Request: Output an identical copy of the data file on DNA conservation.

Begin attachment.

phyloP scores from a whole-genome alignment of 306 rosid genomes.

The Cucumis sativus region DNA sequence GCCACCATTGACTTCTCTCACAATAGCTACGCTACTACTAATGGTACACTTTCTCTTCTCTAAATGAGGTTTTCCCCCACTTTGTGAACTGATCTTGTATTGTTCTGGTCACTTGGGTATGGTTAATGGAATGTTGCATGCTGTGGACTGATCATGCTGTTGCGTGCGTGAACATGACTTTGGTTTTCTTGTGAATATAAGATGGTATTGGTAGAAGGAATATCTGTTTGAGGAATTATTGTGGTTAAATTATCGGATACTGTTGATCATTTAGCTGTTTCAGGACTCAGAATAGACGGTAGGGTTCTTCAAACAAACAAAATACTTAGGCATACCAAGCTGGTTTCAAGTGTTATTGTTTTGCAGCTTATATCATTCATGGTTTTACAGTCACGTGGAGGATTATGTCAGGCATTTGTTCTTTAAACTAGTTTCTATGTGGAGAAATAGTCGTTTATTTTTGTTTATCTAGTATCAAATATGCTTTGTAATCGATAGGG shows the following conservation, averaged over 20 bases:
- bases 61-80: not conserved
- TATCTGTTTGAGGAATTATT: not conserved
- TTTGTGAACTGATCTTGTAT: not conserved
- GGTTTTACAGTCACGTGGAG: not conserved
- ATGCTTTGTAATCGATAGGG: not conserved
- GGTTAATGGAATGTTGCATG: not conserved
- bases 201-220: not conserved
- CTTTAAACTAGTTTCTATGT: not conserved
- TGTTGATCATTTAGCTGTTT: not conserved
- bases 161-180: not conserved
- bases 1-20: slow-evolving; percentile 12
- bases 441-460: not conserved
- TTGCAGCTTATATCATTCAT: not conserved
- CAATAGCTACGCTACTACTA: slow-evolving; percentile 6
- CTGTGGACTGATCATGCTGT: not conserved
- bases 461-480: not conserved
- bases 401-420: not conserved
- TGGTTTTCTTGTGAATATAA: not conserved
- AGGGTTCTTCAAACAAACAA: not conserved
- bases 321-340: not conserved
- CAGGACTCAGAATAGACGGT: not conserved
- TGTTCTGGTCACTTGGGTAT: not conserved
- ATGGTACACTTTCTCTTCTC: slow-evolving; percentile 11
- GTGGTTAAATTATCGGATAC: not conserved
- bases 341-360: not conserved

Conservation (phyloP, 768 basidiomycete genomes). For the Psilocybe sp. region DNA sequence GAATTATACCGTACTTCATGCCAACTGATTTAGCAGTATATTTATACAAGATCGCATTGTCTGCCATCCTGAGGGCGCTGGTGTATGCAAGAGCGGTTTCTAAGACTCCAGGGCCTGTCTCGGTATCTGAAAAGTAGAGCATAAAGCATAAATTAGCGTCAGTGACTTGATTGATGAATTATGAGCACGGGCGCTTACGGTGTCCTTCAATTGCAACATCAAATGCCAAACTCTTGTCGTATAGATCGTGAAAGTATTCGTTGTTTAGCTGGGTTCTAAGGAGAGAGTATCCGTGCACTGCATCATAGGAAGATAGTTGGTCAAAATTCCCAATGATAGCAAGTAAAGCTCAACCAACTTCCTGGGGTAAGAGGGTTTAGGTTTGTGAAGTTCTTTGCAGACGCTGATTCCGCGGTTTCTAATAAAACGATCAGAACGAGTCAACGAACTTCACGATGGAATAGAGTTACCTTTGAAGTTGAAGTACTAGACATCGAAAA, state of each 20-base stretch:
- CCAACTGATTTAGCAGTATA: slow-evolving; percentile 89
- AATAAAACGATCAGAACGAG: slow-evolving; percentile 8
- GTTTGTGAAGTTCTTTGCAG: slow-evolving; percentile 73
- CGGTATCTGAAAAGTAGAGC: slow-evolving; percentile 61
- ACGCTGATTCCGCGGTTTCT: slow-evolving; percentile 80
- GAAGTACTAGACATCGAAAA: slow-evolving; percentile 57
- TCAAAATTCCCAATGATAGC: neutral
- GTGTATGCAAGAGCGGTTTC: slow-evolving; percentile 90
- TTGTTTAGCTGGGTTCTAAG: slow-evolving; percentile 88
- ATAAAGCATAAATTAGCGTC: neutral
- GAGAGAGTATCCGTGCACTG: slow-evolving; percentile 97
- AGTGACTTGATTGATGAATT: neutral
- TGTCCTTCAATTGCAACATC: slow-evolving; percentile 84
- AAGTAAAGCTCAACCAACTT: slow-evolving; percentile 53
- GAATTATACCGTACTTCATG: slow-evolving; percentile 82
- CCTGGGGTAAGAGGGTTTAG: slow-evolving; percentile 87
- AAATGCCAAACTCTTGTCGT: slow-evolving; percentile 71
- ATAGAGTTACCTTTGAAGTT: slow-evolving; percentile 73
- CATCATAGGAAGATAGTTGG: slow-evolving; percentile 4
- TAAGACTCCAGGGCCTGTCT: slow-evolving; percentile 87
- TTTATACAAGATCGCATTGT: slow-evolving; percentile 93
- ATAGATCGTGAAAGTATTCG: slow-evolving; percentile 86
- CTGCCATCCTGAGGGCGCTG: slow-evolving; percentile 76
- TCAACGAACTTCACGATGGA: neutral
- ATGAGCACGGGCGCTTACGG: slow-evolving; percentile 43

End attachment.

phyloP scores from a whole-genome alignment of 306 rosid genomes.

The Cucumis sativus region DNA sequence GCCACCATTGACTTCTCTCACAATAGCTACGCTACTACTAATGGTACACTTTCTCTTCTCTAAATGAGGTTTTCCCCCACTTTGTGAACTGATCTTGTATTGTTCTGGTCACTTGGGTATGGTTAATGGAATGTTGCATGCTGTGGACTGATCATGCTGTTGCGTGCGTGAACATGACTTTGGTTTTCTTGTGAATATAAGATGGTATTGGTAGAAGGAATATCTGTTTGAGGAATTATTGTGGTTAAATTATCGGATACTGTTGATCATTTAGCTGTTTCAGGACTCAGAATAGACGGTAGGGTTCTTCAAACAAACAAAATACTTAGGCATACCAAGCTGGTTTCAAGTGTTATTGTTTTGCAGCTTATATCATTCATGGTTTTACAGTCACGTGGAGGATTATGTCAGGCATTTGTTCTTTAAACTAGTTTCTATGTGGAGAAATAGTCGTTTATTTTTGTTTATCTAGTATCAAATATGCTTTGTAATCGATAGGG shows the following conservation, averaged over 20 bases:
- bases 61-80: not conserved
- TATCTGTTTGAGGAATTATT: not conserved
- TTTGTGAACTGATCTTGTAT: not conserved
- GGTTTTACAGTCACGTGGAG: not conserved
- ATGCTTTGTAATCGATAGGG: not conserved
- GGTTAATGGAATGTTGCATG: not conserved
- bases 201-220: not conserved
- CTTTAAACTAGTTTCTATGT: not conserved
- TGTTGATCATTTAGCTGTTT: not conserved
- bases 161-180: not conserved
- bases 1-20: slow-evolving; percentile 12
- bases 441-460: not conserved
- TTGCAGCTTATATCATTCAT: not conserved
- CAATAGCTACGCTACTACTA: slow-evolving; percentile 6
- CTGTGGACTGATCATGCTGT: not conserved
- bases 461-480: not conserved
- bases 401-420: not conserved
- TGGTTTTCTTGTGAATATAA: not conserved
- AGGGTTCTTCAAACAAACAA: not conserved
- bases 321-340: not conserved
- CAGGACTCAGAATAGACGGT: not conserved
- TGTTCTGGTCACTTGGGTAT: not conserved
- ATGGTACACTTTCTCTTCTC: slow-evolving; percentile 11
- GTGGTTAAATTATCGGATAC: not conserved
- bases 341-360: not conserved

Conservation (phyloP, 768 basidiomycete genomes). For the Psilocybe sp. region DNA sequence GAATTATACCGTACTTCATGCCAACTGATTTAGCAGTATATTTATACAAGATCGCATTGTCTGCCATCCTGAGGGCGCTGGTGTATGCAAGAGCGGTTTCTAAGACTCCAGGGCCTGTCTCGGTATCTGAAAAGTAGAGCATAAAGCATAAATTAGCGTCAGTGACTTGATTGATGAATTATGAGCACGGGCGCTTACGGTGTCCTTCAATTGCAACATCAAATGCCAAACTCTTGTCGTATAGATCGTGAAAGTATTCGTTGTTTAGCTGGGTTCTAAGGAGAGAGTATCCGTGCACTGCATCATAGGAAGATAGTTGGTCAAAATTCCCAATGATAGCAAGTAAAGCTCAACCAACTTCCTGGGGTAAGAGGGTTTAGGTTTGTGAAGTTCTTTGCAGACGCTGATTCCGCGGTTTCTAATAAAACGATCAGAACGAGTCAACGAACTTCACGATGGAATAGAGTTACCTTTGAAGTTGAAGTACTAGACATCGAAAA, state of each 20-base stretch:
- CCAACTGATTTAGCAGTATA: slow-evolving; percentile 89
- AATAAAACGATCAGAACGAG: slow-evolving; percentile 8
- GTTTGTGAAGTTCTTTGCAG: slow-evolving; percentile 73
- CGGTATCTGAAAAGTAGAGC: slow-evolving; percentile 61
- ACGCTGATTCCGCGGTTTCT: slow-evolving; percentile 80
- GAAGTACTAGACATCGAAAA: slow-evolving; percentile 57
- TCAAAATTCCCAATGATAGC: neutral
- GTGTATGCAAGAGCGGTTTC: slow-evolving; percentile 90
- TTGTTTAGCTGGGTTCTAAG: slow-evolving; percentile 88
- ATAAAGCATAAATTAGCGTC: neutral
- GAGAGAGTATCCGTGCACTG: slow-evolving; percentile 97
- AGTGACTTGATTGATGAATT: neutral
- TGTCCTTCAATTGCAACATC: slow-evolving; percentile 84
- AAGTAAAGCTCAACCAACTT: slow-evolving; percentile 53
- GAATTATACCGTACTTCATG: slow-evolving; percentile 82
- CCTGGGGTAAGAGGGTTTAG: slow-evolving; percentile 87
- AAATGCCAAACTCTTGTCGT: slow-evolving; percentile 71
- ATAGAGTTACCTTTGAAGTT: slow-evolving; percentile 73
- CATCATAGGAAGATAGTTGG: slow-evolving; percentile 4
- TAAGACTCCAGGGCCTGTCT: slow-evolving; percentile 87
- TTTATACAAGATCGCATTGT: slow-evolving; percentile 93
- ATAGATCGTGAAAGTATTCG: slow-evolving; percentile 86
- CTGCCATCCTGAGGGCGCTG: slow-evolving; percentile 76
- TCAACGAACTTCACGATGGA: neutral
- ATGAGCACGGGCGCTTACGG: slow-evolving; percentile 43